The National Endowment for the Arts has found that "reading has declined among every group of adult Americans," and for the first time in American history, "less than half of the U.S. adult American population is reading literature." This is terrible for leadership, where my experience suggests those trends are even more pronounced. Business people seem to be reading less—particularly material unrelated to business.
Note how many business titans are or have been avid readers. According to The New York Times, Steve Jobs had an "inexhaustible interest" in William Blake; Nike founder Phil Knight so reveres his library that in it you have to take off your shoes and bow; and Harman Industries founder Sidney Harman called poets "the original systems thinkers," quoting freely from Shakespeare and Tennyson. In Passion & Purpose, David Gergen notes that Carlyle Group founder David Rubenstein reads dozens of books each week.
And history is littered not only with great leaders who were avid readers and writers (remember, Winston Churchill won his Nobel prize in Literature, not Peace), but with business leaders who believed that deep, broad reading cultivated in them the knowledge, habits, and talents to improve their organizations.
The leadership benefits of reading are wide-ranging. Evidence suggests reading can improve intelligence and lead to innovation and insight. Some studies have shown, for example, that reading makes you smarter through "a larger vocabulary and more world knowledge in addition to the abstract reasoning skills." Reading—whether Wikipedia, Michael Lewis, or Aristotle—is one of the quickest ways to acquire and assimilate new information.
Many business people claim that reading across fields is good for creativity. And leaders who can sample insights in other fields, such as sociology, the physical sciences, economics, or psychology, and apply them to their organizations are more likely to innovate and prosper.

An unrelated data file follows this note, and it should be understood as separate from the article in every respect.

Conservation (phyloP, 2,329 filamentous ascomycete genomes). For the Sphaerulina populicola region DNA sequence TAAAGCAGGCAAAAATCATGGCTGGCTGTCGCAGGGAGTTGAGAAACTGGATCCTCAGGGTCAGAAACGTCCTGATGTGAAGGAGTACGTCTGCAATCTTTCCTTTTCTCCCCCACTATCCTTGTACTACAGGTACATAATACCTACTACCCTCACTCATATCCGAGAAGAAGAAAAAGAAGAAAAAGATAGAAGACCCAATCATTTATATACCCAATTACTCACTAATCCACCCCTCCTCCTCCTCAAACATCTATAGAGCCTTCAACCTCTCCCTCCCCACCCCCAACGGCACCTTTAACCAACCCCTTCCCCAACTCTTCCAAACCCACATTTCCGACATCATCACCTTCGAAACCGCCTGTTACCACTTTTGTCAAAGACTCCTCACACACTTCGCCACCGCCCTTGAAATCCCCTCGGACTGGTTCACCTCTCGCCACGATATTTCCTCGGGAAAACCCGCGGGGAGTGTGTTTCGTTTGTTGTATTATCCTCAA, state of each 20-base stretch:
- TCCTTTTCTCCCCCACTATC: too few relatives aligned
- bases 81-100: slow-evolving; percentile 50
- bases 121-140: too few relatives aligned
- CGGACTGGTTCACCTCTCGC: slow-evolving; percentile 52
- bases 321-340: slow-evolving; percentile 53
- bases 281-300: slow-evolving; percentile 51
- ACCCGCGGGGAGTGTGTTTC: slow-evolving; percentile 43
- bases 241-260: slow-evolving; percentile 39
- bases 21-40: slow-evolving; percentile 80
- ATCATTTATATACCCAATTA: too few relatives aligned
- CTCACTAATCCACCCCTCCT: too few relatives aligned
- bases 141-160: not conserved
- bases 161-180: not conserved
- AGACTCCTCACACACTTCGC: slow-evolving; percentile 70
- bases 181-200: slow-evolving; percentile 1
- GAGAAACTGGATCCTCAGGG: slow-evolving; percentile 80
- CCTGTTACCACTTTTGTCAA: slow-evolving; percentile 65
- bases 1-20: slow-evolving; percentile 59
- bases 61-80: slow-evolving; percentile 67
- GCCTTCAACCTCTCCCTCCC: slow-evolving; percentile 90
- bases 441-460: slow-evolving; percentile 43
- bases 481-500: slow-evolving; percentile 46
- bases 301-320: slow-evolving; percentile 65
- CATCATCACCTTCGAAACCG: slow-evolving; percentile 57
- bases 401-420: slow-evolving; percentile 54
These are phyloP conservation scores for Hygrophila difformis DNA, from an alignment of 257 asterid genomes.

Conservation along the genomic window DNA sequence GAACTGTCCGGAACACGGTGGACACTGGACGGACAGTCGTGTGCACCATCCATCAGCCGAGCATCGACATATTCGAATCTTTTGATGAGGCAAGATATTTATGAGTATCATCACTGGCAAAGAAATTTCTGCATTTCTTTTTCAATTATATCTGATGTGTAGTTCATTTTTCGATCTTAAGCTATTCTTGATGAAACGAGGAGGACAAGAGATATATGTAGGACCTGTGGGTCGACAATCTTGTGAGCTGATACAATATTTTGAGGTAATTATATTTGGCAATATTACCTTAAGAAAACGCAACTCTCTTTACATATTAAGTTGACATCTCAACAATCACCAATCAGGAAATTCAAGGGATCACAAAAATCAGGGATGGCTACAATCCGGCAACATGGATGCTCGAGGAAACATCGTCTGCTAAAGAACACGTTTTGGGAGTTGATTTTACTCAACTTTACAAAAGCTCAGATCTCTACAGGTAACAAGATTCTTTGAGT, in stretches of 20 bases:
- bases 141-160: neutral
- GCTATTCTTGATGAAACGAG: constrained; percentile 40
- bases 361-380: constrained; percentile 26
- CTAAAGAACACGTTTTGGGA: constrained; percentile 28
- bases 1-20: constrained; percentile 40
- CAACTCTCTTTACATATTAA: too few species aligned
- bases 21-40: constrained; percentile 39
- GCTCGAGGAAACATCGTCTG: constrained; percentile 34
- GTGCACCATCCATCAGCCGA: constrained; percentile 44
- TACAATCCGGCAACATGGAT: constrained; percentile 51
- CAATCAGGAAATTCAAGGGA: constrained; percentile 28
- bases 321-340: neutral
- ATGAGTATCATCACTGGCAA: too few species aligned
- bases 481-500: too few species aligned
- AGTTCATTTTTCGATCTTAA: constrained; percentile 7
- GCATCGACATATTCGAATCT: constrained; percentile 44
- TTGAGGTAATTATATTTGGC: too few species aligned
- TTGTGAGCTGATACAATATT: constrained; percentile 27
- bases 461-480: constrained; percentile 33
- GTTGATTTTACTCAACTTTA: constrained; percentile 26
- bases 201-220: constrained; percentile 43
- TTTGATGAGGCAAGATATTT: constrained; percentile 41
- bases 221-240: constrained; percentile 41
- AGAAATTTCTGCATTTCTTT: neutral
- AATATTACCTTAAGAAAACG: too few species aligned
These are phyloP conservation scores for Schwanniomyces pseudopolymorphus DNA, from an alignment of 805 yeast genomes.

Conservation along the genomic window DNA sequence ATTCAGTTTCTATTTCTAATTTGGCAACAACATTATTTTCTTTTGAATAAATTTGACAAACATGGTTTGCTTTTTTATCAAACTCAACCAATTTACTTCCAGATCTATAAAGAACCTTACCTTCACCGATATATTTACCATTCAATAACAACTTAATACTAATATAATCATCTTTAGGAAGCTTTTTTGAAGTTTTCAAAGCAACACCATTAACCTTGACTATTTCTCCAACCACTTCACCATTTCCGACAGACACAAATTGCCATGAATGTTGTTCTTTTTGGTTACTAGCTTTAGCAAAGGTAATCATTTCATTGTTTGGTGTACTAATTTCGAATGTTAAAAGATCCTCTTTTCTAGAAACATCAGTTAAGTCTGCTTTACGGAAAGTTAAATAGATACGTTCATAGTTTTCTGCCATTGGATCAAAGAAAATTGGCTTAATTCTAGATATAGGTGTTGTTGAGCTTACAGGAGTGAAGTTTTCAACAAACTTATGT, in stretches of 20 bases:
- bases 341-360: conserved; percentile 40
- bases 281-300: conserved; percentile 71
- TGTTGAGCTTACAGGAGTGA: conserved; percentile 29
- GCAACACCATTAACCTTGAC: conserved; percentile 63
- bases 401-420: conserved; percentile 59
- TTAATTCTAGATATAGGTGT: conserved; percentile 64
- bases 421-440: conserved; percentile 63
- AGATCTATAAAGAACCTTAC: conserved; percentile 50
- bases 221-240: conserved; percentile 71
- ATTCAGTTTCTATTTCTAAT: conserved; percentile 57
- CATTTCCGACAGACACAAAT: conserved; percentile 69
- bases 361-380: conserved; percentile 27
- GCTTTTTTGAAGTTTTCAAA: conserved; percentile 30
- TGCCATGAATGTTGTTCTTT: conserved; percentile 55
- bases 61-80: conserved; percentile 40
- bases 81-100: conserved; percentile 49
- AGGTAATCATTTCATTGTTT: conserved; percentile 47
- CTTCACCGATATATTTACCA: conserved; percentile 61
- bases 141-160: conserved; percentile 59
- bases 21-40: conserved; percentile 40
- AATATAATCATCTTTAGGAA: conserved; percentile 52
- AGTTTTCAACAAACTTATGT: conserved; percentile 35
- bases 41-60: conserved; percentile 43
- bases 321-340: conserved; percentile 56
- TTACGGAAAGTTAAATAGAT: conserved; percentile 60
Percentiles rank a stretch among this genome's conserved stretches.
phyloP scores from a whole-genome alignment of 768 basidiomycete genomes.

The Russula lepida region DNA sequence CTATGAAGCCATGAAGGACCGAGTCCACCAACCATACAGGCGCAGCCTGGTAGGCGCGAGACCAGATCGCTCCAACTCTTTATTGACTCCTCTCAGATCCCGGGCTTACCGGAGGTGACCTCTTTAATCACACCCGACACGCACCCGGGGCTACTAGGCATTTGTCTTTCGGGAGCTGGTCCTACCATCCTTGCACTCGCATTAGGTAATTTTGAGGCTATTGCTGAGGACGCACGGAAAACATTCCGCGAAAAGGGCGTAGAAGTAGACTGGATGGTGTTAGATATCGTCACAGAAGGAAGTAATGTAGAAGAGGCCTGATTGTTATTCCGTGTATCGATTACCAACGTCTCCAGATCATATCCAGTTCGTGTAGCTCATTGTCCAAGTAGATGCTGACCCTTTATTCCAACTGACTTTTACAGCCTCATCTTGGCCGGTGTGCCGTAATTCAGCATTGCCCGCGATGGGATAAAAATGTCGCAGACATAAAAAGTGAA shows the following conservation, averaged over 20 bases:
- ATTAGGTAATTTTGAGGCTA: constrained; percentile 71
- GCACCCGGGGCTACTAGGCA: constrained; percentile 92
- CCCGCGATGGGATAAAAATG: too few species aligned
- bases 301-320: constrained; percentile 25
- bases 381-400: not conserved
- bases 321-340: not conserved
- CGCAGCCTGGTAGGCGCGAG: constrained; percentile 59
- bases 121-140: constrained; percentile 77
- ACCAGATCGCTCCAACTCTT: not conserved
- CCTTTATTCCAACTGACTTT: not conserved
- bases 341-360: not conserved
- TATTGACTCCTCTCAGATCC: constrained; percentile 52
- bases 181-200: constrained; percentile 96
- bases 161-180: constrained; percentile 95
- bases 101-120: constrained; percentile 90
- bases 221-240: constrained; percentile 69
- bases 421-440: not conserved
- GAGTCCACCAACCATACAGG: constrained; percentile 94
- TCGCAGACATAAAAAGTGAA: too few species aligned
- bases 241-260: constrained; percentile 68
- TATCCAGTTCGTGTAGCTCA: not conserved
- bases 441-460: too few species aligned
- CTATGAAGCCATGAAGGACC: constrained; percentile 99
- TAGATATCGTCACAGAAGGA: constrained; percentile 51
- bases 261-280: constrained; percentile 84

Reading can also make you more effective in leading others. Reading increases verbal intelligence, making a leader a more adept and articulate communicator. Reading novels can improve empathy and understanding of social cues, allowing a leader to better work with and understand others—traits that author Anne Kreamer persuasively linked to increased organizational effectiveness, and to pay raises and promotions for the leaders who possessed these qualities. And any business person understands that heightened emotional intelligence will improve his or her leadership and management ability.
Finally, an active literary life can make you more personally effective by keeping you relaxed and improving health. Reading is a great way to relax, as reading for six minutes can reduce stress by 68%, and some studies suggest reading may even fend off Alzheimer's, extending the longevity of the mind.
Reading more can lead to a host of benefits for people of all stripes. So how can you get started? Here are a few tips:
  • Join a reading group. One of my friends meets bimonthly with a group of colleagues to read classics in philosophy, fiction, history, and other areas. Find a group of friends who will do the same with you.
  • Vary your reading. If you're a business person who typically only reads business writing, commit to reading one book this year in three areas outside your comfort zone: a novel, a book of poetry, or a nonfiction piece in science, biography, history, or the arts.
  • Apply your reading to your work. Are you struggling with a problem at work? Pick up a book on neuroscience or psychology and see if there are ways in which you can apply the lessons from those fields to your profession.
  • Encourage others. After working on a project with colleagues, I'll often send them a book that I think they'll enjoy. Try it out; it might encourage discussion, cross-application of important lessons, and a proliferation of readers in your workplace.
  • Read for fun. Not all reading has to be developmental. Read to relax, escape, and put your mind at ease.
    Reading has many benefits, but it is underappreciated as an essential component of leadership development.

Thursday, August 23, 2012

Alive Again by Mark Maher

Wednesday, August 22, 2012

You Are Loved by Josh Groban

Pope explains how Mary's queenship points to Jesus

Pope Benedict XVI recommended that Christians look to the queenship of Mary, who is “queen in the service of God to humanity,” as a sure guide towards her son.

“Dear friends, devotion to Our Lady is an important part of spiritual life. In our prayer we should not fail to turn to her, confident that Mary will intercede for us with her Son,” the Pope said to pilgrims during his Aug. 22 general audience at Castel Gandolfo.